How do we make sense of changing human social norms? Ask a bot,

People love new technology. Last week, half the internet was experimenting with ChatGPT, a new artificial intelligence chatbot that can write text on almost any subject under the sun with only the most basic of instructions. You should have a go. Reactions so far focus on predicting the end of education (it can churn out an essay in seconds) or arguing that it’s fun but irrelevant to human progress.

Sceptics should note that machine learning and big data analysis is supporting social science progress. Take the debate about cultural norms, where some emphasise the persistence of views passed between generations, while others argue ideas converge between places over time. We struggle to know which view is accurate (surveys of public attitudes are relatively recent or only national).

But fear not. Recent research used machine learning to examine 193m pages of local US newspapers from the past 160 years to measure attitudes towards women and how they vary across the US. For example, it measured whether the language in those pages associates men with careers and women with caring, or whether feminism is seen as dangerous extremism or desirable equality campaigning in different places.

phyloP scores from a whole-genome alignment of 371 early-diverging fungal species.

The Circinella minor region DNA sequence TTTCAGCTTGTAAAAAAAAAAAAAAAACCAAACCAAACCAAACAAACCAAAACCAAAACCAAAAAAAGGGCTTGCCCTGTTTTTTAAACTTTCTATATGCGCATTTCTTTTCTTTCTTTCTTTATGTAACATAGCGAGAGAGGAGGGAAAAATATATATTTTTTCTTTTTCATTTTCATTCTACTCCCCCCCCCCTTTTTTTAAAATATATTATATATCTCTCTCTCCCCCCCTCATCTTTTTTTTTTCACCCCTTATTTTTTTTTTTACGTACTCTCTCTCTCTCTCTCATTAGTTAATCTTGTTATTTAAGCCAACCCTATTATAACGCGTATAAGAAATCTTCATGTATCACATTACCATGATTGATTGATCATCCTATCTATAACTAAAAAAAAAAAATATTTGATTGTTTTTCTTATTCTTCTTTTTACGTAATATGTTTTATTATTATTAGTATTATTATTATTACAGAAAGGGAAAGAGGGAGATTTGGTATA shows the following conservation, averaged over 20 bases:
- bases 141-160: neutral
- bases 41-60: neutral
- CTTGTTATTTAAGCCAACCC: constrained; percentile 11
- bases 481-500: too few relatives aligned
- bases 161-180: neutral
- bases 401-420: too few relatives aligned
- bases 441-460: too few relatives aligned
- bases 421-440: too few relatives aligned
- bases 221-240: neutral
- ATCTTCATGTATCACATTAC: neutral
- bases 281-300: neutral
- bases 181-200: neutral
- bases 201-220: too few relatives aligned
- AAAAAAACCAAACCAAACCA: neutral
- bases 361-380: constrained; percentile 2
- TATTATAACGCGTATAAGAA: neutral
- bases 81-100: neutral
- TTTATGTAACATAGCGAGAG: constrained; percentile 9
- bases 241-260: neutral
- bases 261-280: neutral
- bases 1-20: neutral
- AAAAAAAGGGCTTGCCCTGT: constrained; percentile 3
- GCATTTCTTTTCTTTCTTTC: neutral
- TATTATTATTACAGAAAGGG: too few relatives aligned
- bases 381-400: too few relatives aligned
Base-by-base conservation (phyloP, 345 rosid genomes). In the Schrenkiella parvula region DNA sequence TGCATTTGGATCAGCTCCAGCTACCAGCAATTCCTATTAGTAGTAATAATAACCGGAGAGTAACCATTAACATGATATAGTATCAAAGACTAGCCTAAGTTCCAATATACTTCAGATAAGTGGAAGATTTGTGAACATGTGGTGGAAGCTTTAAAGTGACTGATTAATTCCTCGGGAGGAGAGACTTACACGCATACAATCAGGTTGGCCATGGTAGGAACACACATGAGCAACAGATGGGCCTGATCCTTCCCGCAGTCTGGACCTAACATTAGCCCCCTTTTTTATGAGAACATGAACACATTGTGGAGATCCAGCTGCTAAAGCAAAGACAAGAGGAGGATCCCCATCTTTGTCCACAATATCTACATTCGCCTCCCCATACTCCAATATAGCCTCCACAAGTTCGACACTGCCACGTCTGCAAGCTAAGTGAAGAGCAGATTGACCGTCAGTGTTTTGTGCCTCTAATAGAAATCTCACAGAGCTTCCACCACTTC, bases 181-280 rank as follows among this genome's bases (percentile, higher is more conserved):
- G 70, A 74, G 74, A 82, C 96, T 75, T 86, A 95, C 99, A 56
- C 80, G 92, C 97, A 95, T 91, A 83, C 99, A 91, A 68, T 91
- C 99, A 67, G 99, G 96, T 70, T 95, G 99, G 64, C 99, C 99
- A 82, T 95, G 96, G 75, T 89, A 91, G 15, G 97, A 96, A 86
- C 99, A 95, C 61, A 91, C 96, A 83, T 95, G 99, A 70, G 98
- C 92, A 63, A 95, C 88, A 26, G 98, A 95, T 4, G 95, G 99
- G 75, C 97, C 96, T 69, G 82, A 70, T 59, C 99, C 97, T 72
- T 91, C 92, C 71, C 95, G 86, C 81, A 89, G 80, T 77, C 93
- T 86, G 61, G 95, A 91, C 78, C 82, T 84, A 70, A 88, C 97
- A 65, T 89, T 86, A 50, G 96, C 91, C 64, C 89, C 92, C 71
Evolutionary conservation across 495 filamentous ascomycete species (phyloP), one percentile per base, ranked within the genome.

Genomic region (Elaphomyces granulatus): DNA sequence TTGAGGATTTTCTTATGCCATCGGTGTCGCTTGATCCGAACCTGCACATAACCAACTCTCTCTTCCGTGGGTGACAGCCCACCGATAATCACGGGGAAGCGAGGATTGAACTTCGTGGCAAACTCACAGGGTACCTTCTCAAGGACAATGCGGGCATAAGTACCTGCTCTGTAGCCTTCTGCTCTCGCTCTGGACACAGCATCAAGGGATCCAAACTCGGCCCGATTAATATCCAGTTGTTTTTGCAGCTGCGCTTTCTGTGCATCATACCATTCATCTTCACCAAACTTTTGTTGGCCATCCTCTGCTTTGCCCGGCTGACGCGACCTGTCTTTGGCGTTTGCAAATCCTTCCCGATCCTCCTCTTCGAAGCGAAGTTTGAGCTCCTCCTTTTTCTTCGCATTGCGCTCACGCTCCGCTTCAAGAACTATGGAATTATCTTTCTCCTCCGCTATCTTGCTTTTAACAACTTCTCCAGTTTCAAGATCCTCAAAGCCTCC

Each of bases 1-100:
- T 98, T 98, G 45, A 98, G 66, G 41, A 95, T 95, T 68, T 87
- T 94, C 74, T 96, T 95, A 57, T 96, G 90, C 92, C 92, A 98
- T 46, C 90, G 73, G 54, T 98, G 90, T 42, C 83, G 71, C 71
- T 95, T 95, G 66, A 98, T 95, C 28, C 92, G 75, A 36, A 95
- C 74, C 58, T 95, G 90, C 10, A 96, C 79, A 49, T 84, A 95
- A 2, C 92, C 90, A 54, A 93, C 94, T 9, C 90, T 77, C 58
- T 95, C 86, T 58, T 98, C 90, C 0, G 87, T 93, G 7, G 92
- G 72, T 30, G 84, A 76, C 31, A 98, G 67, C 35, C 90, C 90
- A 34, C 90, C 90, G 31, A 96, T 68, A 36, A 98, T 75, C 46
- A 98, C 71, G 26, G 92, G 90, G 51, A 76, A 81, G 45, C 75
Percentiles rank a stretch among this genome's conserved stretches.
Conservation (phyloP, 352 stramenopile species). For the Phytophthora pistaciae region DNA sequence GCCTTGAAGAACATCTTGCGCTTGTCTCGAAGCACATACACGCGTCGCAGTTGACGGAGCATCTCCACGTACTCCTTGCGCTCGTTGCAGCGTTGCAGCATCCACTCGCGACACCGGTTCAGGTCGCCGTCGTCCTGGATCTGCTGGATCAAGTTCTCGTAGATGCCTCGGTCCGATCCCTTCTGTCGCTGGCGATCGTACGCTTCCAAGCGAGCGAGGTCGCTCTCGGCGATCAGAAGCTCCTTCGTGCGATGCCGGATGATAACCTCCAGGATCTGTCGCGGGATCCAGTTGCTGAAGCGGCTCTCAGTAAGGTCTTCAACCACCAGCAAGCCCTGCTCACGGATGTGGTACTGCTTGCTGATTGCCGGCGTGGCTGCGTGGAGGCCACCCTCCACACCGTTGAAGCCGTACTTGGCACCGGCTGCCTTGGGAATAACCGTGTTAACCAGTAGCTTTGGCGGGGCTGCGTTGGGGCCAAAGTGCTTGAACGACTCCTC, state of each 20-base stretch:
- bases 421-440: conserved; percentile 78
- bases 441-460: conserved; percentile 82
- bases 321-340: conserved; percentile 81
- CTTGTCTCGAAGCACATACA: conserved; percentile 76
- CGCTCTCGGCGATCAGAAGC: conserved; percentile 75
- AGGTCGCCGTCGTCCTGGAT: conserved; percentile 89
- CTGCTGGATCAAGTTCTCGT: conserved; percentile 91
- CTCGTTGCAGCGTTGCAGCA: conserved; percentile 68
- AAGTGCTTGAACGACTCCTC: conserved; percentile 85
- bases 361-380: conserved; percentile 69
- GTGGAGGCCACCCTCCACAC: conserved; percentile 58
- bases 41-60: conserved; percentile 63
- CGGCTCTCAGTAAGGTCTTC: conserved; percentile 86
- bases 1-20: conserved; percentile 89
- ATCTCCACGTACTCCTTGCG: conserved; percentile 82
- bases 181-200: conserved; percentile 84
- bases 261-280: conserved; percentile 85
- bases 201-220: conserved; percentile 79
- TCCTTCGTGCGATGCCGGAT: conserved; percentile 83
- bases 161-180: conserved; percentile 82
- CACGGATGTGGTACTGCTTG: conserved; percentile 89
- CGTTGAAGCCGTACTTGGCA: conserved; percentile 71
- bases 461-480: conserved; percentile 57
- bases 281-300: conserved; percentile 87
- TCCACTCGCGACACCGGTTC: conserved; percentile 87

The conclusion is clear: gender norms have converged hugely in the US with the variation in attitudes between places falling by around 70%. It’s not a totally smooth ride – the 1970s saw divergence in attitudes towards feminism as that generation’s culture war heated up. But people becoming more similar is the real story despite what today’s culture warriors might hope. The researchers put this down to lower costs of travelling or communicating over time.

And it’s not just that attitudes have converged, they’ve done so in the right direction as gender norms across the US have headed towards the “not Neanderthal”. It’s not just technology making progress.

Torsten Bell is chief executive of the Resolution Foundation. Read more at

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